We filmed with The Penelopes a little while back, and couldn’t wait to find out how this extraordinary new project came about and how they actually achieved it. It turns out they wanted to do something a bit different after recording for their new album, and the original track held a special place in their hearts, as Axel explained.
Since I was a kid I’ve been fascinated by this track. I love Bowie and I think the Let’s Dance album has been underrated for a while as it’s very commercial, and it’s been a bit bad to admit you liked it!
I really like the combination of disco, funk, and new wave, and it’s very tight, very precise. The production is very contemporary: the tempo, the mix between disco, you can dance but it’s still a pop song. I love Nile Rodger’s guitars. In France we love this kind of thing.
Also it was the start of programming, a mix between that and live, I like the fact that you don’t know which is which.
So what exactly did the Penelopes mix from?
I found these accapella stems on the internet. You can hear it’s a bit rough sometimes, especially in the chorus, but it’s great to hear the vocals like that.
The track is available as a free download.
I started by playing bass then reprogrammed the bass line, a basic groovy bass line. It’s a mix between a program, and some real slide bass lines. There is Juno in there too. I used the real bass for low frequencies, I always start this way, and I also put a little loop in the intro.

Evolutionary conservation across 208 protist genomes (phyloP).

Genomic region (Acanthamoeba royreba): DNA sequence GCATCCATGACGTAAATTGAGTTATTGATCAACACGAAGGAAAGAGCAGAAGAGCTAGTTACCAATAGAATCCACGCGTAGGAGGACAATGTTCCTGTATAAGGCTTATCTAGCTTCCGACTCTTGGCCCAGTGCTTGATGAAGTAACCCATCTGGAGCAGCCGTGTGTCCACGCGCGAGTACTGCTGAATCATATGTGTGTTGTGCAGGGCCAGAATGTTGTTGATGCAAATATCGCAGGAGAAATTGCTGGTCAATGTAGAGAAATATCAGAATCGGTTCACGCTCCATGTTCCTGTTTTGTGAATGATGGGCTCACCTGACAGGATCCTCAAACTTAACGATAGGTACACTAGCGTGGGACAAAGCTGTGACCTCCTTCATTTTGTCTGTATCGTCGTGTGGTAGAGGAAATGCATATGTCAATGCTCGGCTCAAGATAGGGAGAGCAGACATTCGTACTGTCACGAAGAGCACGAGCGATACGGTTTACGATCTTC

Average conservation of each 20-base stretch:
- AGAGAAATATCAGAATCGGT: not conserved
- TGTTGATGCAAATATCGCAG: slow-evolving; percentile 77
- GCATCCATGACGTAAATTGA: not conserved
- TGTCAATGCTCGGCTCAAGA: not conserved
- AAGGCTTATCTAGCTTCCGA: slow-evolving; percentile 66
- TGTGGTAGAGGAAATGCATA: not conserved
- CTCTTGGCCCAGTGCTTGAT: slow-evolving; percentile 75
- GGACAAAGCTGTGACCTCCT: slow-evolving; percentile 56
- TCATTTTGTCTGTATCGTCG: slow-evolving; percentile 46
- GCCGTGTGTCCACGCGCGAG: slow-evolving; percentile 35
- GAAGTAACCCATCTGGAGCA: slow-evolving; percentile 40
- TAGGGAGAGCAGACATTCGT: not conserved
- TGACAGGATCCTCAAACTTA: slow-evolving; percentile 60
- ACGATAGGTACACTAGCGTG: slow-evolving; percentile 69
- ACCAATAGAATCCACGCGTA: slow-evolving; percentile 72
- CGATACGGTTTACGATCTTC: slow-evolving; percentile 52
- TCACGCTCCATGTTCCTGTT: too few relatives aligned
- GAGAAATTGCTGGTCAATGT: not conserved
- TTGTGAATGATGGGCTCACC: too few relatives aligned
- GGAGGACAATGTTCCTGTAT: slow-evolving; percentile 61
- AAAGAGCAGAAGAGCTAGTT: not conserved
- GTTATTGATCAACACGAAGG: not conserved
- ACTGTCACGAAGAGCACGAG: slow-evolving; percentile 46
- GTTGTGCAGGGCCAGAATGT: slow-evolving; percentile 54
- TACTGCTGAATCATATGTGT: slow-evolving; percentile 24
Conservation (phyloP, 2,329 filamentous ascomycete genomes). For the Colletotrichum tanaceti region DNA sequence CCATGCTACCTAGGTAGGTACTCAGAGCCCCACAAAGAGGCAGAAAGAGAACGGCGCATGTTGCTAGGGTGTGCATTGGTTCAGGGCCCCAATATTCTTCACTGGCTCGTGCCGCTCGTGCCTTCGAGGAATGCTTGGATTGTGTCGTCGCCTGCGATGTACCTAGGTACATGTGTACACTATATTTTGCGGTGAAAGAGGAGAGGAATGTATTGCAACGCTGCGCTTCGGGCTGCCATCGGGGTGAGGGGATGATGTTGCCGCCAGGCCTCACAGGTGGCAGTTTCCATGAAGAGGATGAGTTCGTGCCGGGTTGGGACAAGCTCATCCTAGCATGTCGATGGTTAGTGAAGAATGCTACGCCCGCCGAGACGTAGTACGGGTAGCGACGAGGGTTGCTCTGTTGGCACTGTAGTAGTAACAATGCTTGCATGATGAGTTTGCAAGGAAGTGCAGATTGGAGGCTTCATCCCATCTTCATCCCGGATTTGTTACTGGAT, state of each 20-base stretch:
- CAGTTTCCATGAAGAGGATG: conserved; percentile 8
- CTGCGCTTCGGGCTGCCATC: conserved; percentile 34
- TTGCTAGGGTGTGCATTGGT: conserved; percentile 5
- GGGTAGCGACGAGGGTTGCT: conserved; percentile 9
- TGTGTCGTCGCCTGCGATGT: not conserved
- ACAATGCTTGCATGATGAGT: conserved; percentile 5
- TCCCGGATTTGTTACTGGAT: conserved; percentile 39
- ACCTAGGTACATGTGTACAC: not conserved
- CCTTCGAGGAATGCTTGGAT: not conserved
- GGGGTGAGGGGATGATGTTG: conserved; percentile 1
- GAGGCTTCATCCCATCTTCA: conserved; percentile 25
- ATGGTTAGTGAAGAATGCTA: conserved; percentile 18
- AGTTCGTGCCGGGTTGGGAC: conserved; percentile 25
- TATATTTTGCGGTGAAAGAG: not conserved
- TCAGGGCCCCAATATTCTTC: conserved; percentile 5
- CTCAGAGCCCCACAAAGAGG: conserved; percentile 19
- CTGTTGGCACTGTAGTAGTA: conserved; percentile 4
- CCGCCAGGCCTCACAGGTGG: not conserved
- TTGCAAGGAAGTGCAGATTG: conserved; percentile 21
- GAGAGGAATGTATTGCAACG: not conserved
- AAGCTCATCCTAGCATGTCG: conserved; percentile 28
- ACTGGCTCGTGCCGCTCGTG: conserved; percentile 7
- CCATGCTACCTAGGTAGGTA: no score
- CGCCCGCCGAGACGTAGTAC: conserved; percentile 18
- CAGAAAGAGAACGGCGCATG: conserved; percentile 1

The duo took some drastic action on the guitars though, despite Nile Rodgers being a hero of theirs.
We replaced Nile Rodgers with keyboards! We added a big disco/house kick snare clap, and used a little trick - we put it a bit before the snare, which is a very French thing to do.
We used a lot of arpeggio at the end to make a big texture, and some hihats from a previous studio session. It’s done like a Bowie thing, a mix between real and programming.
They key kit they used on the track was a mix of their vintage specials such as Roland Juno-6
Korg Poly-800, and newer gear. They played some of the bass on the Juno and put it through a Waldorf Pulse, and also used a Hohner “Stick” Headless Bass.
The Penelopes’ beloved Roland TR-707 also featured, and they constructed the track in Cubase.
So just how murky and legit or not legit is the remix we wondered.
It’s a bootleg and if Bowie said delete it, we have to do it. If its not commercial you have the right to do it.
It would be a dream if it could become an official remix - these things do happen sometimes.
Bowie is my main influence, and influenced all the artists I like, such as The Cure and Joy Division. The key thing is that we did it because we love the track.